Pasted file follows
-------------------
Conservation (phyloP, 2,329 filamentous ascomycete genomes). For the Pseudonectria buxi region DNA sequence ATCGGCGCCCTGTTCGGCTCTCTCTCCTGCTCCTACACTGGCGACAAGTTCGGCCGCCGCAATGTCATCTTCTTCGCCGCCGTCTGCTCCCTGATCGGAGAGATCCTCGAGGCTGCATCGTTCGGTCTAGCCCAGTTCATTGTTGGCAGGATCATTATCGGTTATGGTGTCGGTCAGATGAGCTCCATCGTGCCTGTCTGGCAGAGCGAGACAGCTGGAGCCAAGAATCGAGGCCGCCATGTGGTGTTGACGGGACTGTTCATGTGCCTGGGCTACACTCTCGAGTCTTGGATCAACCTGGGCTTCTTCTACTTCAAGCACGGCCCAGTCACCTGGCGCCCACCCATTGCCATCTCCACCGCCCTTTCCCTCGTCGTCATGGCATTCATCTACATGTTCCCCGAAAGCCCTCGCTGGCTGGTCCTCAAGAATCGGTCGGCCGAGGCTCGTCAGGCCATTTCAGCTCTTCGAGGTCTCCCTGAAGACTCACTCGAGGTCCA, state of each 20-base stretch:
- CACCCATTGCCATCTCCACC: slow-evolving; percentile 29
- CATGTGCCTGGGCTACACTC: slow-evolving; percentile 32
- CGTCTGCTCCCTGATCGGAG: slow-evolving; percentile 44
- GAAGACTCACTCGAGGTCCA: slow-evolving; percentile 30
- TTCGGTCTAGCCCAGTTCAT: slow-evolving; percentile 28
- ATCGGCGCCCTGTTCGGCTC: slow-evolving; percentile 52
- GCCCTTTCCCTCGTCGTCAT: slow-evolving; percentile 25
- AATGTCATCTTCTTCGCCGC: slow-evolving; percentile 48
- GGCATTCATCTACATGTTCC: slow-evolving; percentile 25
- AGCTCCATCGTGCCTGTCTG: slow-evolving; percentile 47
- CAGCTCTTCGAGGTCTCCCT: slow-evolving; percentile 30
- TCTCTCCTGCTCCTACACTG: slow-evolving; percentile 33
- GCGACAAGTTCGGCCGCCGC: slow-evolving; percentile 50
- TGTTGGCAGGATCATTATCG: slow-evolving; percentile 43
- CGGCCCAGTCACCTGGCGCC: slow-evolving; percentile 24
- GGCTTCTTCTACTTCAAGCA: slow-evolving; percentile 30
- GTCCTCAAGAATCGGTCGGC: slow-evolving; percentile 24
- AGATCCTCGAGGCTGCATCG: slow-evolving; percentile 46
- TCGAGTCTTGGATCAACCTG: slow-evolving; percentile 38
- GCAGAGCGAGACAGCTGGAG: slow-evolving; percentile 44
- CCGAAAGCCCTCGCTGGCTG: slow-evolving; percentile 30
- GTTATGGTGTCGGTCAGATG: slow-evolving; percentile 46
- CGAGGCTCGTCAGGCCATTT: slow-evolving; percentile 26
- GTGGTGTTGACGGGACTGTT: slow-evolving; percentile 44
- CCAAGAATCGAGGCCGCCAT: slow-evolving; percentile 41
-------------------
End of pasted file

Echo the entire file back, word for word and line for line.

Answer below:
Conservation (phyloP, 2,329 filamentous ascomycete genomes). For the Pseudonectria buxi region DNA sequence ATCGGCGCCCTGTTCGGCTCTCTCTCCTGCTCCTACACTGGCGACAAGTTCGGCCGCCGCAATGTCATCTTCTTCGCCGCCGTCTGCTCCCTGATCGGAGAGATCCTCGAGGCTGCATCGTTCGGTCTAGCCCAGTTCATTGTTGGCAGGATCATTATCGGTTATGGTGTCGGTCAGATGAGCTCCATCGTGCCTGTCTGGCAGAGCGAGACAGCTGGAGCCAAGAATCGAGGCCGCCATGTGGTGTTGACGGGACTGTTCATGTGCCTGGGCTACACTCTCGAGTCTTGGATCAACCTGGGCTTCTTCTACTTCAAGCACGGCCCAGTCACCTGGCGCCCACCCATTGCCATCTCCACCGCCCTTTCCCTCGTCGTCATGGCATTCATCTACATGTTCCCCGAAAGCCCTCGCTGGCTGGTCCTCAAGAATCGGTCGGCCGAGGCTCGTCAGGCCATTTCAGCTCTTCGAGGTCTCCCTGAAGACTCACTCGAGGTCCA, state of each 20-base stretch:
- CACCCATTGCCATCTCCACC: slow-evolving; percentile 29
- CATGTGCCTGGGCTACACTC: slow-evolving; percentile 32
- CGTCTGCTCCCTGATCGGAG: slow-evolving; percentile 44
- GAAGACTCACTCGAGGTCCA: slow-evolving; percentile 30
- TTCGGTCTAGCCCAGTTCAT: slow-evolving; percentile 28
- ATCGGCGCCCTGTTCGGCTC: slow-evolving; percentile 52
- GCCCTTTCCCTCGTCGTCAT: slow-evolving; percentile 25
- AATGTCATCTTCTTCGCCGC: slow-evolving; percentile 48
- GGCATTCATCTACATGTTCC: slow-evolving; percentile 25
- AGCTCCATCGTGCCTGTCTG: slow-evolving; percentile 47
- CAGCTCTTCGAGGTCTCCCT: slow-evolving; percentile 30
- TCTCTCCTGCTCCTACACTG: slow-evolving; percentile 33
- GCGACAAGTTCGGCCGCCGC: slow-evolving; percentile 50
- TGTTGGCAGGATCATTATCG: slow-evolving; percentile 43
- CGGCCCAGTCACCTGGCGCC: slow-evolving; percentile 24
- GGCTTCTTCTACTTCAAGCA: slow-evolving; percentile 30
- GTCCTCAAGAATCGGTCGGC: slow-evolving; percentile 24
- AGATCCTCGAGGCTGCATCG: slow-evolving; percentile 46
- TCGAGTCTTGGATCAACCTG: slow-evolving; percentile 38
- GCAGAGCGAGACAGCTGGAG: slow-evolving; percentile 44
- CCGAAAGCCCTCGCTGGCTG: slow-evolving; percentile 30
- GTTATGGTGTCGGTCAGATG: slow-evolving; percentile 46
- CGAGGCTCGTCAGGCCATTT: slow-evolving; percentile 26
- GTGGTGTTGACGGGACTGTT: slow-evolving; percentile 44
- CCAAGAATCGAGGCCGCCAT: slow-evolving; percentile 41